With pop-ups no longer a novelty, Caruso has taken the concept one step further with the launch of Pop Shops at the Grove shopping center.
The real estate firm on Thursday toasted the launch of the leasing program, which makes small pockets of the retail center into higher-performing spaces. Pop Shops lets companies test their brands at the center with small standlike spaces dotting the street of The Grove. The program makes its debut with a dozen brands, including FabFitFun, The Giving Keys, Charlotte Tilbury, BaubleBar, Kopari and Uncommon James.
Pop Shops is seen as a way to meet demand for The Grove’s dedicated glass box pop-up space, which opened in 2016. The box has housed more than 20 brands such as Chiara Ferragni, Outdoor Voices, Everlane, Tiffany & Co. and YSL.
“There’s limited space at the Grove, so we thought how great to be able to experiment with different brands by creating an actual mobile structure that will allow us to house more,” said senior vice president of retail operations and leasing, Julie Jauregui. “There are a number of brands that want to come to The Grove, but unfortunately there’s only so much space. We started with our glass box and that is where we took off. It has been an amazing success for us. We have a waiting list and we really felt like we wanted to expand on the program. A lot of retail centers are filling vacant spaces with pop-ups. We’re the opposite. The Grove is trying to find more space.”
Jauregui said the criteria for getting into one of the Pop Shops is no different from the glass pod. Initially, the idea was to cater to digital brands with the offering, but the center ultimately decided to focus on a mix of established and up-and-coming businesses. She pointed to Charlotte Tilbury, which had a residency in the pod and is now one of the Pop Shops brands as an example of how similar the tenant selection process is for both programs.
“It will probably evolve over time,” she said of Pop Shops. “We look for brands that have had, in their own right, a lot of success and that’s what dictates whether we have them on the property.”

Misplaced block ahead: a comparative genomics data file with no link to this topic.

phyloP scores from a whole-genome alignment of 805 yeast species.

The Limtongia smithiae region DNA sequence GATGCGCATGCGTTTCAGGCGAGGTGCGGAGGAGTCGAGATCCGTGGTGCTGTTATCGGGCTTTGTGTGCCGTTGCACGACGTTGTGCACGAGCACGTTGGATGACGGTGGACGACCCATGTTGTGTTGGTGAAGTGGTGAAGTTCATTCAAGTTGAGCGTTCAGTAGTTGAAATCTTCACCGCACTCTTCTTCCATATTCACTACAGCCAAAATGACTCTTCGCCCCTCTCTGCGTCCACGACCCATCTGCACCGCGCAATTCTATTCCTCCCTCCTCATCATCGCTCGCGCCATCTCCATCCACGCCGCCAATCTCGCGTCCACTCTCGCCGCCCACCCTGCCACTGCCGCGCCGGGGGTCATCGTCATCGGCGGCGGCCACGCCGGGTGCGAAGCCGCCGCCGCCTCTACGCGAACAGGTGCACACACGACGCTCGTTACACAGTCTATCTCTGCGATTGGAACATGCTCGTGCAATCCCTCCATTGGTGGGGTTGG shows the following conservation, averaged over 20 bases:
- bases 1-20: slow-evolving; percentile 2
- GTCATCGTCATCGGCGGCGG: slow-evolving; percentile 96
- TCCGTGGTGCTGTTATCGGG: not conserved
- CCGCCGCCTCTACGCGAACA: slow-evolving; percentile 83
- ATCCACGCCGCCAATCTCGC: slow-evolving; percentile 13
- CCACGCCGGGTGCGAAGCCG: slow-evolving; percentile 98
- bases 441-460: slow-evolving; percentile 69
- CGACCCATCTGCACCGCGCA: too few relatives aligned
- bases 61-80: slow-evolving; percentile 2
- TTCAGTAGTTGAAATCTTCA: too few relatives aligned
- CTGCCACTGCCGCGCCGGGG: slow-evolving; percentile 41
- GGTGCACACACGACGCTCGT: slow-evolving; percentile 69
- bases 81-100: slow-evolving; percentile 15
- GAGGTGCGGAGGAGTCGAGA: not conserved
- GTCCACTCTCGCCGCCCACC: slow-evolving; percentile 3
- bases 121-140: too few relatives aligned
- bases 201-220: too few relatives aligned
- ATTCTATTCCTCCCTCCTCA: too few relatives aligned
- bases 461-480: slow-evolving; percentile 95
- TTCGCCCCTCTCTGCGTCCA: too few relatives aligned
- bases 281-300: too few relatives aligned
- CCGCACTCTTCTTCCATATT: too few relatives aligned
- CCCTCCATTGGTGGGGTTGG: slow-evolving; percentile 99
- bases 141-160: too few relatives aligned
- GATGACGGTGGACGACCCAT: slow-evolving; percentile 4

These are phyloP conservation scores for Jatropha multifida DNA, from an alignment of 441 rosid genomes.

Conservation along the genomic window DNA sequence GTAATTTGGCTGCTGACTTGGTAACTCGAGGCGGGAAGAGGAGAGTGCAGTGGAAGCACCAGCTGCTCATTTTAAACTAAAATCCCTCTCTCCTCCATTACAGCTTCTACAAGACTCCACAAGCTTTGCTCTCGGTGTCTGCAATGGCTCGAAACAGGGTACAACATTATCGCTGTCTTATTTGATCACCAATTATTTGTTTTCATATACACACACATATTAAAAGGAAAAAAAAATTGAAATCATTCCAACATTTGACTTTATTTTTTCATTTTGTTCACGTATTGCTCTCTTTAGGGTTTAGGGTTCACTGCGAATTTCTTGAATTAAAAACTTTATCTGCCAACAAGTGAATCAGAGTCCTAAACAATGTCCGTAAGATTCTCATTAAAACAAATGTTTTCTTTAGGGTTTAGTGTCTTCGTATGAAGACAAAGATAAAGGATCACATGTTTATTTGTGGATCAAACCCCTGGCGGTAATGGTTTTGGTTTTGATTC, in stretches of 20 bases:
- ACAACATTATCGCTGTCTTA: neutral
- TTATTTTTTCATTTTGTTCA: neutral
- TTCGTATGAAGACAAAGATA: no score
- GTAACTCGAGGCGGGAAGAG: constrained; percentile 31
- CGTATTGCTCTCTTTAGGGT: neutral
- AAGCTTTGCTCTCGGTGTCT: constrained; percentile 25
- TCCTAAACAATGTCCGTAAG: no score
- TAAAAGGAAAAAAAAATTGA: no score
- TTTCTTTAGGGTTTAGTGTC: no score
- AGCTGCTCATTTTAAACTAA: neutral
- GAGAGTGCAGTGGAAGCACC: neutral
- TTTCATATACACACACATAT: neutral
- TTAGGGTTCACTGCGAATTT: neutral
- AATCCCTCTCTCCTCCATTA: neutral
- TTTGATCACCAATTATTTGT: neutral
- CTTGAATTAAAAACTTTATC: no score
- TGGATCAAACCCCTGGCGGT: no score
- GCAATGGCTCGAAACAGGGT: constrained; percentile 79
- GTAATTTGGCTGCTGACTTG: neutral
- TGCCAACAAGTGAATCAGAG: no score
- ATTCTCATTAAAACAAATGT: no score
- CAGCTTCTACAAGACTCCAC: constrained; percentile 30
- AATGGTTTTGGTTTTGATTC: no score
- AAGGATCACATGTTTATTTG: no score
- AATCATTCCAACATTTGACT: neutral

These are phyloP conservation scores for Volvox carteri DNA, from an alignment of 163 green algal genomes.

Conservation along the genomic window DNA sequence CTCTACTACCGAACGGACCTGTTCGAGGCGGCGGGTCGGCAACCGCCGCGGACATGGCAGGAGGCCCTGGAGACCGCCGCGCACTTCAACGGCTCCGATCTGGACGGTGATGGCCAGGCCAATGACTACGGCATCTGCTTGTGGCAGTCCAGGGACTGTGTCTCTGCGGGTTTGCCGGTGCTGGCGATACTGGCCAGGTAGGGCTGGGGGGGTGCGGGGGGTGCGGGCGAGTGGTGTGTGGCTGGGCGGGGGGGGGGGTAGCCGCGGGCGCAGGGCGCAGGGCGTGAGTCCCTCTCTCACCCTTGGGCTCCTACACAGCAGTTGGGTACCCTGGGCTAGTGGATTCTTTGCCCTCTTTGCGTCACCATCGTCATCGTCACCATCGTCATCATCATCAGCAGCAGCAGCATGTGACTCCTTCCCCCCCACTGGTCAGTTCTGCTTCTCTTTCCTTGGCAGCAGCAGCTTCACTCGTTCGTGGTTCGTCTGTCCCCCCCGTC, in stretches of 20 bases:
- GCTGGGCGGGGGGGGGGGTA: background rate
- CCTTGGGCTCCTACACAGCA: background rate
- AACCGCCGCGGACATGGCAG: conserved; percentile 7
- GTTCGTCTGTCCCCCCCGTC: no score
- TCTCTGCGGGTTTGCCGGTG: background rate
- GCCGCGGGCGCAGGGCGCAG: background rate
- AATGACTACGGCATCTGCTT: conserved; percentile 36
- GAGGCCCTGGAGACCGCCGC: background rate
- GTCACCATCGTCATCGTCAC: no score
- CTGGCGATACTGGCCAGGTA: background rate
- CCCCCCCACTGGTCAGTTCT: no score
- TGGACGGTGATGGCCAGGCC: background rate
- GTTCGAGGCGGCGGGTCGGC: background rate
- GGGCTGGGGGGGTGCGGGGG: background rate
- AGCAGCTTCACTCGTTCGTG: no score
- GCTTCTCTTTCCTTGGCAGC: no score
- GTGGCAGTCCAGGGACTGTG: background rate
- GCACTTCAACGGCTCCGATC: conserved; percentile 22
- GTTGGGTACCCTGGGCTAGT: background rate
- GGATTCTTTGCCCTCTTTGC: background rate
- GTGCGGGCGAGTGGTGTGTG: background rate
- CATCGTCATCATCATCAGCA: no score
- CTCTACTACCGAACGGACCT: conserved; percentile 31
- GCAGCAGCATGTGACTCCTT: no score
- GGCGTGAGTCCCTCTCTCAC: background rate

Looking ahead, Jauregui said Caruso is looking to bring a similar Pop Shops program to its newest portfolio property, Palisades Village, in the Pacific Palisades.
“We’re in the process of crafting pop-ups down there. It’s a small center, a dynamic center that’s superproductive for us,” she said. “Right now, we don’t have enough space for the brands that want to be there, so we feel like that’s probably the next destination for this.”
More and more shopping centers are looking to iterate on the concept of temporary spaces with short-term leases becoming more commonplace.
Macerich earlier this month rolled out its BrandBox concept at Tysons Corner Center in Virginia. The program is aimed at mostly digital brands looking to test the water with brick-and-mortar retail by giving them actual space within a Macerich center. The real estate allocated to BrandBox is modular, meaning the spaces can be broken down or built into different-size storefronts. On the back end is the data collection digital brands have built their businesses on, providing metrics on things such as where shoppers tend to cluster within a store, what zip codes near a mall are helping drive traffic online and how many people are actually walking into the store.
Macerich’s BrandBox opened with brands such as Winky Lux, DKNY and Naadam. Next year the concept rolls out to Fashion District Philadelphia, Santa Monica Place, Scottsdale Fashion Square, the Shops at North Bridge, the Village at Corte Madera and Washington Square.